Question regarding cached pool size with Python thrift servers

Hey all,

UPDATE: After understanding this better, updated my question.

Trying to understand more about the caching pool works with linkerd. According to the finagle docs, the pool size is a dynamically changing value based on the load. Looking at https://linkerd.io/config/head/linkerd/#client-parameters, we have the maxSize parameter which is described as “The minimum number of connections to maintain to each host”. My reading of this was that if the number of concurrent requests exceed maxSize, it will just open a new connection (for every request >= maxSize). But that doesn’t seem to be the case? maxSize is actually also the maximum number of concurrent requests we process?

Thanks for any inputs.

Hi @amitsaha,

You are correct that maxSize is the maximum number of connections that linkerd will open to a single destination host. If more than that many concurrent requests are attempted to that host, requests will be queued until there is a connection available. This means that the maximum number of concurrent requests for a service is # of hosts * maxSize. Concurrent requests beyond that number will be queued.

Thank you. We looked at finagle’s client connection pooling and we think linkerd is using a combined watermark and caching pools as finagle? (https://twitter.github.io/finagle/guide/Clients.html#watermark-pool) ?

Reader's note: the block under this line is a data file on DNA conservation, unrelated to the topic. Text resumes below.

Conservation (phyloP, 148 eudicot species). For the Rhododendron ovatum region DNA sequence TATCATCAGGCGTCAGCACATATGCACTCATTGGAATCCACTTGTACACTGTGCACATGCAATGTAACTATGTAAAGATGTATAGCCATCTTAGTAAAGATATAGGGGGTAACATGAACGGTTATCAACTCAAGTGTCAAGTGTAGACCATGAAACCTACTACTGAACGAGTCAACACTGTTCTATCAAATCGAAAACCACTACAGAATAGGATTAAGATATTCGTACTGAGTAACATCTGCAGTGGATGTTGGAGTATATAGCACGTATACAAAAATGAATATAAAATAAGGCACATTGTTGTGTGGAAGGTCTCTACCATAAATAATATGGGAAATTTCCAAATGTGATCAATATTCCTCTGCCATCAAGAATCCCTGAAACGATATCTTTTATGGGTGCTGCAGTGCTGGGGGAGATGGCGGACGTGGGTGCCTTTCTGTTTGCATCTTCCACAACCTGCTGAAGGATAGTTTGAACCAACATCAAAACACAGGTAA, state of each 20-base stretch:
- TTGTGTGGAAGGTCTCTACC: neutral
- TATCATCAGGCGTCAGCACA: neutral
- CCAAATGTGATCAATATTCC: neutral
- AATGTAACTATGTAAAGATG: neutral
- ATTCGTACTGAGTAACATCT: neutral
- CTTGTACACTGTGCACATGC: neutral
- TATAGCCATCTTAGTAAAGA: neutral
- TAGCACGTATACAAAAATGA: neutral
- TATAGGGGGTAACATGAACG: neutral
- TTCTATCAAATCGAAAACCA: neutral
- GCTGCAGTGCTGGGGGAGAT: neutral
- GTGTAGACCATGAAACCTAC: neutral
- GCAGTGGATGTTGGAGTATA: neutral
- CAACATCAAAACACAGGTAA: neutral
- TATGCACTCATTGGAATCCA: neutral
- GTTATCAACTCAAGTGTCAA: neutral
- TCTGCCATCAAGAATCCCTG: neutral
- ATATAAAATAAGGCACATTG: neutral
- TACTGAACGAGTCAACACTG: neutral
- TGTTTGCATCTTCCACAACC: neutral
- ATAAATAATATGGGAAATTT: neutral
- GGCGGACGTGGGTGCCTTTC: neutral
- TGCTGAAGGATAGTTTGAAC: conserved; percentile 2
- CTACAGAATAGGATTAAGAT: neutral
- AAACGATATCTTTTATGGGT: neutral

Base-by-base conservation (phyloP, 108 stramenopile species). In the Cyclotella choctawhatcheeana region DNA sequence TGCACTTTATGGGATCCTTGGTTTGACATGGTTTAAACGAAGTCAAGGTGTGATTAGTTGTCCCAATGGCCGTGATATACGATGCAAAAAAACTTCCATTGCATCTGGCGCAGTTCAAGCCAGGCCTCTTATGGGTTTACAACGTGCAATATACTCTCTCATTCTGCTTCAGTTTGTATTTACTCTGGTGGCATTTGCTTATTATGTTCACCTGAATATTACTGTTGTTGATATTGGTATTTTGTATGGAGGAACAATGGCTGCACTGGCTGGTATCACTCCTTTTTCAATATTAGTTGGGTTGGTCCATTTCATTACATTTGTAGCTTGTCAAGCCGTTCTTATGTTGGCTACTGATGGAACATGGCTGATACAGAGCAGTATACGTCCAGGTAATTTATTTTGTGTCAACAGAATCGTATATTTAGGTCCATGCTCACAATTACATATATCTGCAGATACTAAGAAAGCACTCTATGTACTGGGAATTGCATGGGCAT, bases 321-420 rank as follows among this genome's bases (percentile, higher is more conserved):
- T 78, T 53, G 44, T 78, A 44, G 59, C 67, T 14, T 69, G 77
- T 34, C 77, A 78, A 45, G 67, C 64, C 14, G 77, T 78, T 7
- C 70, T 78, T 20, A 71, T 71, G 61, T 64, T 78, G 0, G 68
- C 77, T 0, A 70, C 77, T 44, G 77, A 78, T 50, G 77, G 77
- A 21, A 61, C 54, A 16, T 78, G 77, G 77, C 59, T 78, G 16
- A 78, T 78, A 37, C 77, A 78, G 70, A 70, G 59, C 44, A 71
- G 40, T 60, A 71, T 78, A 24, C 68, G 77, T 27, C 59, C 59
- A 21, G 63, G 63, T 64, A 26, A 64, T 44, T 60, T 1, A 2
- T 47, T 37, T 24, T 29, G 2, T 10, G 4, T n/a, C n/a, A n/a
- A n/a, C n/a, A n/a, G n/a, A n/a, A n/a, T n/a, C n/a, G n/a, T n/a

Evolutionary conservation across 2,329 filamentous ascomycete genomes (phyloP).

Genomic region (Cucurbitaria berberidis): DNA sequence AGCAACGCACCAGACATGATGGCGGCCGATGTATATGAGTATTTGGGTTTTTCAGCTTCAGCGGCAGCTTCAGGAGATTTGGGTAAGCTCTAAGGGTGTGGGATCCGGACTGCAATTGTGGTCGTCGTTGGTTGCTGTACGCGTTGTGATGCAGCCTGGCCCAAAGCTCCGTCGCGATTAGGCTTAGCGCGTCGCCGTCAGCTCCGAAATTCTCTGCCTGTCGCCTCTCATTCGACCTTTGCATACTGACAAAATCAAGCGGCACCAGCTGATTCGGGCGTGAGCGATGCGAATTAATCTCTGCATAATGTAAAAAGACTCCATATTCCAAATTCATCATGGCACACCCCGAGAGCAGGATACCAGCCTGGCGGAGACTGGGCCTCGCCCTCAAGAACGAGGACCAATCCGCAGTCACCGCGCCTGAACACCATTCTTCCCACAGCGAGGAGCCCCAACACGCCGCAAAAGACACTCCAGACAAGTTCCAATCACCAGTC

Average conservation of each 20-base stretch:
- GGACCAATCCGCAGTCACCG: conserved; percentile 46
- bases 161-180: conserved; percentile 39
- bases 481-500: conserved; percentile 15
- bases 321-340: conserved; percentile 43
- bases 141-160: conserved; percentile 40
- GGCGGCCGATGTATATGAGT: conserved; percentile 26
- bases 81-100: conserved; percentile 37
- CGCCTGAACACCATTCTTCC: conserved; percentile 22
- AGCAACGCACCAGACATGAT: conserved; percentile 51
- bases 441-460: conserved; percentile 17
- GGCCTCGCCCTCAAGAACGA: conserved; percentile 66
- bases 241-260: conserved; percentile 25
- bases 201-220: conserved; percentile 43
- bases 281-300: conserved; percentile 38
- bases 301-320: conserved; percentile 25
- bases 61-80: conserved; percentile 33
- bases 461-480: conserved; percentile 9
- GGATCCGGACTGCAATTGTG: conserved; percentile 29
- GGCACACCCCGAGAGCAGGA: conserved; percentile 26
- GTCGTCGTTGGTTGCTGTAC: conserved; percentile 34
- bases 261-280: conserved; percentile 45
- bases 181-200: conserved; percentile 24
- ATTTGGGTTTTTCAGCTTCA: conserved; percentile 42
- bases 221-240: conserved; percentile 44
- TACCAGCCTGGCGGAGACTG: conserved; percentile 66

Is there any plans to consider making the connection pooling configurable as to:

  • Use a buffering pool
  • Not use any pool at all

Based on the behavior of the connection pool size (metric: rt:client:pool_size) we observe an increase in this whenever there is a increased latency in the response time from the downstream service. Can you please explain this behavior a little more? In addition, what is the metric rt:client:pool_cached and it’s relation to pool_size? The behavior seems to be the cached size is usually 4 times that of the pool size.

Yes, that’s correct, we use finagle’s watermark and caching pools. Unfortunately, this layer of Finagle does not have substantial external documentation and the best way to understand how it works is to read the code itself: https://github.com/twitter/finagle/blob/develop/finagle-core/src/main/scala/com/twitter/finagle/pool/CachingPool.scala

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